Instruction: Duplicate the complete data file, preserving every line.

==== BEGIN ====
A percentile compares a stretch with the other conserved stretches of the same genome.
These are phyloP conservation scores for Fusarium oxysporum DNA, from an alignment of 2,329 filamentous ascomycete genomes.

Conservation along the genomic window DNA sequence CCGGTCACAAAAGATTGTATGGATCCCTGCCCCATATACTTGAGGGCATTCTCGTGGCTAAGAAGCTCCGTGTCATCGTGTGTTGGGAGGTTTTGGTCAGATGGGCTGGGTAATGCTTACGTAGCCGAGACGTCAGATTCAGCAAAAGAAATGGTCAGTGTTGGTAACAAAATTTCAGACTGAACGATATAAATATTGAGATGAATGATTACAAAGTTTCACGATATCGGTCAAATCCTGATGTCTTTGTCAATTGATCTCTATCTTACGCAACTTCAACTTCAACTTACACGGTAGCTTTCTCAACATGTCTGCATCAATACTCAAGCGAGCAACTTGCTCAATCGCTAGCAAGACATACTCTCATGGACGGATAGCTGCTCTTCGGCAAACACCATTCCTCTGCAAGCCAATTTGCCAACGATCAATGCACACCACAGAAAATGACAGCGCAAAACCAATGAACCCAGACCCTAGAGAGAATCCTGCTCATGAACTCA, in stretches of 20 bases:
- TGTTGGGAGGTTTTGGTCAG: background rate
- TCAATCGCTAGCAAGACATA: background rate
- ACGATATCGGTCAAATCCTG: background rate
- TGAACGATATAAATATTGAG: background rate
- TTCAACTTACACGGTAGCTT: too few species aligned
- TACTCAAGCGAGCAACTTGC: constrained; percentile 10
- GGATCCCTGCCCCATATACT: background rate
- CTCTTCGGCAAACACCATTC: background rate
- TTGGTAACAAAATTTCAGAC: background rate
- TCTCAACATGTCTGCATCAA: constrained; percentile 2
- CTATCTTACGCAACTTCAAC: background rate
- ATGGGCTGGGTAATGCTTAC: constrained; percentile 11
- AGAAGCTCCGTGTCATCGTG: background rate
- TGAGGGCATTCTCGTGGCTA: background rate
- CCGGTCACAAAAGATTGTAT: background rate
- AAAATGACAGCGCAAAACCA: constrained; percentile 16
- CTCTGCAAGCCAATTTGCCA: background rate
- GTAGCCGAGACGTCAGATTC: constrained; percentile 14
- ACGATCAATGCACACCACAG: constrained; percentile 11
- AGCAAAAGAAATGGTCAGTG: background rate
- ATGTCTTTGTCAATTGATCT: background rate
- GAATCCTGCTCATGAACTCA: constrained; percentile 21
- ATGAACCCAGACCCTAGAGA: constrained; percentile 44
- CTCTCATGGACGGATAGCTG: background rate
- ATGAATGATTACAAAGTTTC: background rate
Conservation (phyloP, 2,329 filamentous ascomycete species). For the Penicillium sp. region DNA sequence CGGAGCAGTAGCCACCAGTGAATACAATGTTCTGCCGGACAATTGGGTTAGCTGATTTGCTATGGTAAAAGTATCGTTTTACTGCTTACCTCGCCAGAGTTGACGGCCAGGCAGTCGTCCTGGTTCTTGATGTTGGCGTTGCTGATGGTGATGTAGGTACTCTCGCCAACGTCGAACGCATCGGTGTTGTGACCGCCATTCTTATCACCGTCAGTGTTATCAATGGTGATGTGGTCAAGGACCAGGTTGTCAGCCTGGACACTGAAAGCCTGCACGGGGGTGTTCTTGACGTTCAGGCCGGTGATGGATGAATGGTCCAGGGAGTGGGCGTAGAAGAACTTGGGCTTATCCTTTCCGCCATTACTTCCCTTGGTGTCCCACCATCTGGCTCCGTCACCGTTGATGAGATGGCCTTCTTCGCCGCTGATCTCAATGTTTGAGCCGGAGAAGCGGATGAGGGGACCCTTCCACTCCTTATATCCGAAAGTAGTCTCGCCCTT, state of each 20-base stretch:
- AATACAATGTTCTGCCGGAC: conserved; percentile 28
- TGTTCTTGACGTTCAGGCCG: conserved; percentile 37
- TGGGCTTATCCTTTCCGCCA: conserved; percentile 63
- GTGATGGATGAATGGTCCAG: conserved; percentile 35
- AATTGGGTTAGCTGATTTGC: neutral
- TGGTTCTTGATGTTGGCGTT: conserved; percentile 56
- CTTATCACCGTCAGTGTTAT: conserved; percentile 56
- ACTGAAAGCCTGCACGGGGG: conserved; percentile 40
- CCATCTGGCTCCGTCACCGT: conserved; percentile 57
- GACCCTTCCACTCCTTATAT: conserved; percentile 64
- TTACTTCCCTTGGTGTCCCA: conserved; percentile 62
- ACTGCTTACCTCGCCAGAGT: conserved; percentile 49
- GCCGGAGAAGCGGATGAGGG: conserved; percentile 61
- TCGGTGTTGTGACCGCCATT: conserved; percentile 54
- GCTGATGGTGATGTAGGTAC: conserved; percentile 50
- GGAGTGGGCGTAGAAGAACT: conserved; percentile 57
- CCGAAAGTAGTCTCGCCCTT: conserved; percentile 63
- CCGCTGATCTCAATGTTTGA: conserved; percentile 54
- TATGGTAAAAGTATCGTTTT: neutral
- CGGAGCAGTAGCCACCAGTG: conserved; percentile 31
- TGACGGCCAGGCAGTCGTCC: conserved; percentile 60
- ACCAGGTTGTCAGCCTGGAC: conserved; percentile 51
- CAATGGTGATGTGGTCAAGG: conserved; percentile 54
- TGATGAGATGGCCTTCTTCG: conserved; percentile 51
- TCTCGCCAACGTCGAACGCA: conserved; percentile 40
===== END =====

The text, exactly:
A percentile compares a stretch with the other conserved stretches of the same genome.
These are phyloP conservation scores for Fusarium oxysporum DNA, from an alignment of 2,329 filamentous ascomycete genomes.

Conservation along the genomic window DNA sequence CCGGTCACAAAAGATTGTATGGATCCCTGCCCCATATACTTGAGGGCATTCTCGTGGCTAAGAAGCTCCGTGTCATCGTGTGTTGGGAGGTTTTGGTCAGATGGGCTGGGTAATGCTTACGTAGCCGAGACGTCAGATTCAGCAAAAGAAATGGTCAGTGTTGGTAACAAAATTTCAGACTGAACGATATAAATATTGAGATGAATGATTACAAAGTTTCACGATATCGGTCAAATCCTGATGTCTTTGTCAATTGATCTCTATCTTACGCAACTTCAACTTCAACTTACACGGTAGCTTTCTCAACATGTCTGCATCAATACTCAAGCGAGCAACTTGCTCAATCGCTAGCAAGACATACTCTCATGGACGGATAGCTGCTCTTCGGCAAACACCATTCCTCTGCAAGCCAATTTGCCAACGATCAATGCACACCACAGAAAATGACAGCGCAAAACCAATGAACCCAGACCCTAGAGAGAATCCTGCTCATGAACTCA, in stretches of 20 bases:
- TGTTGGGAGGTTTTGGTCAG: background rate
- TCAATCGCTAGCAAGACATA: background rate
- ACGATATCGGTCAAATCCTG: background rate
- TGAACGATATAAATATTGAG: background rate
- TTCAACTTACACGGTAGCTT: too few species aligned
- TACTCAAGCGAGCAACTTGC: constrained; percentile 10
- GGATCCCTGCCCCATATACT: background rate
- CTCTTCGGCAAACACCATTC: background rate
- TTGGTAACAAAATTTCAGAC: background rate
- TCTCAACATGTCTGCATCAA: constrained; percentile 2
- CTATCTTACGCAACTTCAAC: background rate
- ATGGGCTGGGTAATGCTTAC: constrained; percentile 11
- AGAAGCTCCGTGTCATCGTG: background rate
- TGAGGGCATTCTCGTGGCTA: background rate
- CCGGTCACAAAAGATTGTAT: background rate
- AAAATGACAGCGCAAAACCA: constrained; percentile 16
- CTCTGCAAGCCAATTTGCCA: background rate
- GTAGCCGAGACGTCAGATTC: constrained; percentile 14
- ACGATCAATGCACACCACAG: constrained; percentile 11
- AGCAAAAGAAATGGTCAGTG: background rate
- ATGTCTTTGTCAATTGATCT: background rate
- GAATCCTGCTCATGAACTCA: constrained; percentile 21
- ATGAACCCAGACCCTAGAGA: constrained; percentile 44
- CTCTCATGGACGGATAGCTG: background rate
- ATGAATGATTACAAAGTTTC: background rate
Conservation (phyloP, 2,329 filamentous ascomycete species). For the Penicillium sp. region DNA sequence CGGAGCAGTAGCCACCAGTGAATACAATGTTCTGCCGGACAATTGGGTTAGCTGATTTGCTATGGTAAAAGTATCGTTTTACTGCTTACCTCGCCAGAGTTGACGGCCAGGCAGTCGTCCTGGTTCTTGATGTTGGCGTTGCTGATGGTGATGTAGGTACTCTCGCCAACGTCGAACGCATCGGTGTTGTGACCGCCATTCTTATCACCGTCAGTGTTATCAATGGTGATGTGGTCAAGGACCAGGTTGTCAGCCTGGACACTGAAAGCCTGCACGGGGGTGTTCTTGACGTTCAGGCCGGTGATGGATGAATGGTCCAGGGAGTGGGCGTAGAAGAACTTGGGCTTATCCTTTCCGCCATTACTTCCCTTGGTGTCCCACCATCTGGCTCCGTCACCGTTGATGAGATGGCCTTCTTCGCCGCTGATCTCAATGTTTGAGCCGGAGAAGCGGATGAGGGGACCCTTCCACTCCTTATATCCGAAAGTAGTCTCGCCCTT, state of each 20-base stretch:
- AATACAATGTTCTGCCGGAC: conserved; percentile 28
- TGTTCTTGACGTTCAGGCCG: conserved; percentile 37
- TGGGCTTATCCTTTCCGCCA: conserved; percentile 63
- GTGATGGATGAATGGTCCAG: conserved; percentile 35
- AATTGGGTTAGCTGATTTGC: neutral
- TGGTTCTTGATGTTGGCGTT: conserved; percentile 56
- CTTATCACCGTCAGTGTTAT: conserved; percentile 56
- ACTGAAAGCCTGCACGGGGG: conserved; percentile 40
- CCATCTGGCTCCGTCACCGT: conserved; percentile 57
- GACCCTTCCACTCCTTATAT: conserved; percentile 64
- TTACTTCCCTTGGTGTCCCA: conserved; percentile 62
- ACTGCTTACCTCGCCAGAGT: conserved; percentile 49
- GCCGGAGAAGCGGATGAGGG: conserved; percentile 61
- TCGGTGTTGTGACCGCCATT: conserved; percentile 54
- GCTGATGGTGATGTAGGTAC: conserved; percentile 50
- GGAGTGGGCGTAGAAGAACT: conserved; percentile 57
- CCGAAAGTAGTCTCGCCCTT: conserved; percentile 63
- CCGCTGATCTCAATGTTTGA: conserved; percentile 54
- TATGGTAAAAGTATCGTTTT: neutral
- CGGAGCAGTAGCCACCAGTG: conserved; percentile 31
- TGACGGCCAGGCAGTCGTCC: conserved; percentile 60
- ACCAGGTTGTCAGCCTGGAC: conserved; percentile 51
- CAATGGTGATGTGGTCAAGG: conserved; percentile 54
- TGATGAGATGGCCTTCTTCG: conserved; percentile 51
- TCTCGCCAACGTCGAACGCA: conserved; percentile 40